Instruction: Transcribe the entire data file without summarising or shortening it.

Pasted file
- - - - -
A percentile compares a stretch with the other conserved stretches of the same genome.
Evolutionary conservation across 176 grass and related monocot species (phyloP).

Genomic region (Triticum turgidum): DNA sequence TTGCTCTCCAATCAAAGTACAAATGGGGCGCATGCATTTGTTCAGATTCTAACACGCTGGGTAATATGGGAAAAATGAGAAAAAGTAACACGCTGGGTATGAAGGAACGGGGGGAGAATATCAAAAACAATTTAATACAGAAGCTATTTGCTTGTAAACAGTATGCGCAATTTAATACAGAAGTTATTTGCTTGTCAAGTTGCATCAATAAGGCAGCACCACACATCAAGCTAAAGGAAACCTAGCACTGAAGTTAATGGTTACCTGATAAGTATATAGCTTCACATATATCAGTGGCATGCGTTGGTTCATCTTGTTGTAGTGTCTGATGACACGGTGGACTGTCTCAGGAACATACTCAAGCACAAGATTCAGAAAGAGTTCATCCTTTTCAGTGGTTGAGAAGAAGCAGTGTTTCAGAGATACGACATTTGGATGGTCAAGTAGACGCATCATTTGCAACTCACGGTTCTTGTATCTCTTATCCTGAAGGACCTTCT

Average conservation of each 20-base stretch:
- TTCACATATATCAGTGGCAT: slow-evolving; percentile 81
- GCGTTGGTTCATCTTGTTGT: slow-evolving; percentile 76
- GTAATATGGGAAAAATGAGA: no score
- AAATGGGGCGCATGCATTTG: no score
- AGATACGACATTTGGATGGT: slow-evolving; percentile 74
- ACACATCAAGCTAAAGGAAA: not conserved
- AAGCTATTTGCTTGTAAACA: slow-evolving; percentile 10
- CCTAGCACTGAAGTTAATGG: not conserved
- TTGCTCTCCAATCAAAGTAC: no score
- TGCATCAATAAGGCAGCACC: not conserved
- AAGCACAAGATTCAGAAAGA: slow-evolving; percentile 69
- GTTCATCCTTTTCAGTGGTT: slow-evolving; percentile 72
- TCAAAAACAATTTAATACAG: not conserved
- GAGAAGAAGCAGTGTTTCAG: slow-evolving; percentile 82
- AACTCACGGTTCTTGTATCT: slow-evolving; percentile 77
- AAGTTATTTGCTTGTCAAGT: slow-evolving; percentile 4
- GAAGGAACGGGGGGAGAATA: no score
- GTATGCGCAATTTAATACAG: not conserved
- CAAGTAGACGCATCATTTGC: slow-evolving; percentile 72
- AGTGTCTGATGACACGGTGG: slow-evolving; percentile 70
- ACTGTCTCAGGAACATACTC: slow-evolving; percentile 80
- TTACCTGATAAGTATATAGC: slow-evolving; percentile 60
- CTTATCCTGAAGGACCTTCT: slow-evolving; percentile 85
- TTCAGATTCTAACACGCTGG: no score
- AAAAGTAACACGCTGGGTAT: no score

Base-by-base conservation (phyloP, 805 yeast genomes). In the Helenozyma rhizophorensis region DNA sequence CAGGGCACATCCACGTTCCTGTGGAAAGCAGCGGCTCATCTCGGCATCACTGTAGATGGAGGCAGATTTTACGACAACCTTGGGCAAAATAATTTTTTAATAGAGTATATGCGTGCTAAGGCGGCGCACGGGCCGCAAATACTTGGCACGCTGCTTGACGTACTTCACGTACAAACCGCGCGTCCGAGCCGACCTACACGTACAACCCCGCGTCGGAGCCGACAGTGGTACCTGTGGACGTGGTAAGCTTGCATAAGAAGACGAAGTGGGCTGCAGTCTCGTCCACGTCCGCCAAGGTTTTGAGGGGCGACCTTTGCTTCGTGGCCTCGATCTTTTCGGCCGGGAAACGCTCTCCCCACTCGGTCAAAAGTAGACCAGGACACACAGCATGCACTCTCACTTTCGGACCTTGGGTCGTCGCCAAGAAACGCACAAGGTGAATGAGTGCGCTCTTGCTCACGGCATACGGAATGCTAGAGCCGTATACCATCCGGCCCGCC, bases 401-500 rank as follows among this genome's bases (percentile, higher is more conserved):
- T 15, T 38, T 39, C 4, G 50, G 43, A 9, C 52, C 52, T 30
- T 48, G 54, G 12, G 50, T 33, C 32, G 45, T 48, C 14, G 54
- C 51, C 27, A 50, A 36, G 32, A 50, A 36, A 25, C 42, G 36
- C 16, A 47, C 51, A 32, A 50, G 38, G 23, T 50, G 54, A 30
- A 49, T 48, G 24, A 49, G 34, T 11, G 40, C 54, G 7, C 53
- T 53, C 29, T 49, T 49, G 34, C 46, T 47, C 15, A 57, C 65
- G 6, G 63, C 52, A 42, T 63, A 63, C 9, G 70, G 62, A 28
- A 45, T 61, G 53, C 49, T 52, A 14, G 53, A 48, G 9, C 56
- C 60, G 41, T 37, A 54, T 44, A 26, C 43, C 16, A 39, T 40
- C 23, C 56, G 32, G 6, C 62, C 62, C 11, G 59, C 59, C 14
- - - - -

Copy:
A percentile compares a stretch with the other conserved stretches of the same genome.
Evolutionary conservation across 176 grass and related monocot species (phyloP).

Genomic region (Triticum turgidum): DNA sequence TTGCTCTCCAATCAAAGTACAAATGGGGCGCATGCATTTGTTCAGATTCTAACACGCTGGGTAATATGGGAAAAATGAGAAAAAGTAACACGCTGGGTATGAAGGAACGGGGGGAGAATATCAAAAACAATTTAATACAGAAGCTATTTGCTTGTAAACAGTATGCGCAATTTAATACAGAAGTTATTTGCTTGTCAAGTTGCATCAATAAGGCAGCACCACACATCAAGCTAAAGGAAACCTAGCACTGAAGTTAATGGTTACCTGATAAGTATATAGCTTCACATATATCAGTGGCATGCGTTGGTTCATCTTGTTGTAGTGTCTGATGACACGGTGGACTGTCTCAGGAACATACTCAAGCACAAGATTCAGAAAGAGTTCATCCTTTTCAGTGGTTGAGAAGAAGCAGTGTTTCAGAGATACGACATTTGGATGGTCAAGTAGACGCATCATTTGCAACTCACGGTTCTTGTATCTCTTATCCTGAAGGACCTTCT

Average conservation of each 20-base stretch:
- TTCACATATATCAGTGGCAT: slow-evolving; percentile 81
- GCGTTGGTTCATCTTGTTGT: slow-evolving; percentile 76
- GTAATATGGGAAAAATGAGA: no score
- AAATGGGGCGCATGCATTTG: no score
- AGATACGACATTTGGATGGT: slow-evolving; percentile 74
- ACACATCAAGCTAAAGGAAA: not conserved
- AAGCTATTTGCTTGTAAACA: slow-evolving; percentile 10
- CCTAGCACTGAAGTTAATGG: not conserved
- TTGCTCTCCAATCAAAGTAC: no score
- TGCATCAATAAGGCAGCACC: not conserved
- AAGCACAAGATTCAGAAAGA: slow-evolving; percentile 69
- GTTCATCCTTTTCAGTGGTT: slow-evolving; percentile 72
- TCAAAAACAATTTAATACAG: not conserved
- GAGAAGAAGCAGTGTTTCAG: slow-evolving; percentile 82
- AACTCACGGTTCTTGTATCT: slow-evolving; percentile 77
- AAGTTATTTGCTTGTCAAGT: slow-evolving; percentile 4
- GAAGGAACGGGGGGAGAATA: no score
- GTATGCGCAATTTAATACAG: not conserved
- CAAGTAGACGCATCATTTGC: slow-evolving; percentile 72
- AGTGTCTGATGACACGGTGG: slow-evolving; percentile 70
- ACTGTCTCAGGAACATACTC: slow-evolving; percentile 80
- TTACCTGATAAGTATATAGC: slow-evolving; percentile 60
- CTTATCCTGAAGGACCTTCT: slow-evolving; percentile 85
- TTCAGATTCTAACACGCTGG: no score
- AAAAGTAACACGCTGGGTAT: no score

Base-by-base conservation (phyloP, 805 yeast genomes). In the Helenozyma rhizophorensis region DNA sequence CAGGGCACATCCACGTTCCTGTGGAAAGCAGCGGCTCATCTCGGCATCACTGTAGATGGAGGCAGATTTTACGACAACCTTGGGCAAAATAATTTTTTAATAGAGTATATGCGTGCTAAGGCGGCGCACGGGCCGCAAATACTTGGCACGCTGCTTGACGTACTTCACGTACAAACCGCGCGTCCGAGCCGACCTACACGTACAACCCCGCGTCGGAGCCGACAGTGGTACCTGTGGACGTGGTAAGCTTGCATAAGAAGACGAAGTGGGCTGCAGTCTCGTCCACGTCCGCCAAGGTTTTGAGGGGCGACCTTTGCTTCGTGGCCTCGATCTTTTCGGCCGGGAAACGCTCTCCCCACTCGGTCAAAAGTAGACCAGGACACACAGCATGCACTCTCACTTTCGGACCTTGGGTCGTCGCCAAGAAACGCACAAGGTGAATGAGTGCGCTCTTGCTCACGGCATACGGAATGCTAGAGCCGTATACCATCCGGCCCGCC, bases 401-500 rank as follows among this genome's bases (percentile, higher is more conserved):
- T 15, T 38, T 39, C 4, G 50, G 43, A 9, C 52, C 52, T 30
- T 48, G 54, G 12, G 50, T 33, C 32, G 45, T 48, C 14, G 54
- C 51, C 27, A 50, A 36, G 32, A 50, A 36, A 25, C 42, G 36
- C 16, A 47, C 51, A 32, A 50, G 38, G 23, T 50, G 54, A 30
- A 49, T 48, G 24, A 49, G 34, T 11, G 40, C 54, G 7, C 53
- T 53, C 29, T 49, T 49, G 34, C 46, T 47, C 15, A 57, C 65
- G 6, G 63, C 52, A 42, T 63, A 63, C 9, G 70, G 62, A 28
- A 45, T 61, G 53, C 49, T 52, A 14, G 53, A 48, G 9, C 56
- C 60, G 41, T 37, A 54, T 44, A 26, C 43, C 16, A 39, T 40
- C 23, C 56, G 32, G 6, C 62, C 62, C 11, G 59, C 59, C 14